Environment & Urbanization

World leading environmental and urban studies journal

Should Rich Nations Help the Poor?

David Hulme

Polity Press



“Almost 3 billion people are deprived of at least one basic human need: lack of access to food, drinking water, shelter, basic health services” and “some 19,000 children will die today of easily preventable causes” (page 2). Faced with such statistics in an affluent world, David Hulme tackles a critical question in Should Rich Nations Help the Poor? Across five chapters he argues that we should help the distant poor to achieve prosperity and human development not only out of moral duty, but also out of the pursuit of self-interest for our children and grandchildren (page 5).

Hulme acknowledges his academic colleagues and students at the University of Manchester’s Global Development Institute (GDI) for providing the intellectual base and academic stimulation for this essay. Written in an accessible manner, Should Rich Nations Help the Poor? discusses the limits of foreign aid, alternative policy solutions, the significance of climate change and inequality, and how to forge a genuine global partnership. Hulme addresses this complex topic with clarity and provides a platform for further discussion about future development initiatives. The book is therefore a good resource for development practitioners, planners and policymakers and laypersons questioning the future role of rich nations to help relieve inequality and poverty amongst the distant poor.

Chapter 1, “Why Worry about the Distant Poor?”, lays the foundation for this short book. Hulme identifies who the poor are, how rich nations have helped the poor for the wrong reasons, and the potential of a global partnership for development (Goal 8 of the Millennium Development Goals). He also identifies another important question: “What are the best ways for rich nations to help the poor?”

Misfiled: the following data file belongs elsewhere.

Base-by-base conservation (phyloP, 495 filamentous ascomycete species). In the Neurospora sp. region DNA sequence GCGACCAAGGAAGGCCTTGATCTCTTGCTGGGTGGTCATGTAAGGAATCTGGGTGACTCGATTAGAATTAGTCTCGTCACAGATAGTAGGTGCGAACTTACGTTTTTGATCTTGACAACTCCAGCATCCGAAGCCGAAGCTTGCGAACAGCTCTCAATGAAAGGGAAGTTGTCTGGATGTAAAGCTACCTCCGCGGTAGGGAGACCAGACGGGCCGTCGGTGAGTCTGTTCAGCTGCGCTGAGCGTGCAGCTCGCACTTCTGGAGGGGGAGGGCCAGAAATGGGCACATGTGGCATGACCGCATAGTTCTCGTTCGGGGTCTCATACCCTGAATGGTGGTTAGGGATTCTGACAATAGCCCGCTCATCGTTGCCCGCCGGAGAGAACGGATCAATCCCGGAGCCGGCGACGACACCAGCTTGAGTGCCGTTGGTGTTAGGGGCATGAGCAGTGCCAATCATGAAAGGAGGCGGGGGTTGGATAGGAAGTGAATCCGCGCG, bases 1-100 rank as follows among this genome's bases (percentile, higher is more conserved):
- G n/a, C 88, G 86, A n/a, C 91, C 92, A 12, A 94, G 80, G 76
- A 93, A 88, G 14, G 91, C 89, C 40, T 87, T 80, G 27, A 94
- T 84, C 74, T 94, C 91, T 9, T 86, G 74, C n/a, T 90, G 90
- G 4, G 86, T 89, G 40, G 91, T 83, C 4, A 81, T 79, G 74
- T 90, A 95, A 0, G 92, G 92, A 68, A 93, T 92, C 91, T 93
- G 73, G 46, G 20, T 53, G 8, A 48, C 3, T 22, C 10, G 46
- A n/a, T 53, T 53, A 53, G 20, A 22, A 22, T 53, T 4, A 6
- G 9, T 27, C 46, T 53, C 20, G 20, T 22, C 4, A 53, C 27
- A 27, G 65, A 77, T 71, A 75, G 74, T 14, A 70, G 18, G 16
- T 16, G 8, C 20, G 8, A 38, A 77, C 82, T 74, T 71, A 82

“The Limits of Foreign Aid” is the topic of Chapter 2. Here Hulme discusses how we can improve both foreign aid and the activities of international development agencies (page 31). To do this he first explores the quantity versus quality of foreign aid, the fundamental question “Does aid work?” (page 39), and how aid has been transformed recently by “mega-wealthy trusts such as the Bill and Melinda Gates Foundation” (page 45). Critically, despite its shortcomings Hulme still upholds aid as part of the solution meanwhile advocating for complementary policy changes to affect the “big picture” (page 53).

Chapter 3, “What Can Be Done?”, looks in detail at what policy changes rich nations can pursue to incorporate poorer nations into contemporary capitalism and promote equitable and sustainable economic growth. Concomitantly, Hulme acknowledges that these are harder to advance “as they confront the vested interests of economically and politically powerful groups in rich nations” (page 54).

In Chapter 4, Hulme examines how climate change and inequality are starting to limit success and the threat they pose for development. He notes how the negative consequences of climate change have become a global priority and states two key ways climate change reshapes how we tackle poverty (page 92). Furthermore, Hulme discusses the converging arguments about the negative impacts of rising inequality.

To conclude, Chapter 5, “From Broken Promises to Global Partnership”, proposes five main policy domains that need re-engineering for inclusive development for all humankind. It fundamentally suggests how change can happen and also highlights once again the key reasons – both ethical and out of self-interest – “why the citizens and leaders of rich nations should take action to help poorer nations” (page 122).


Book note prepared by Hannah Keren Lee

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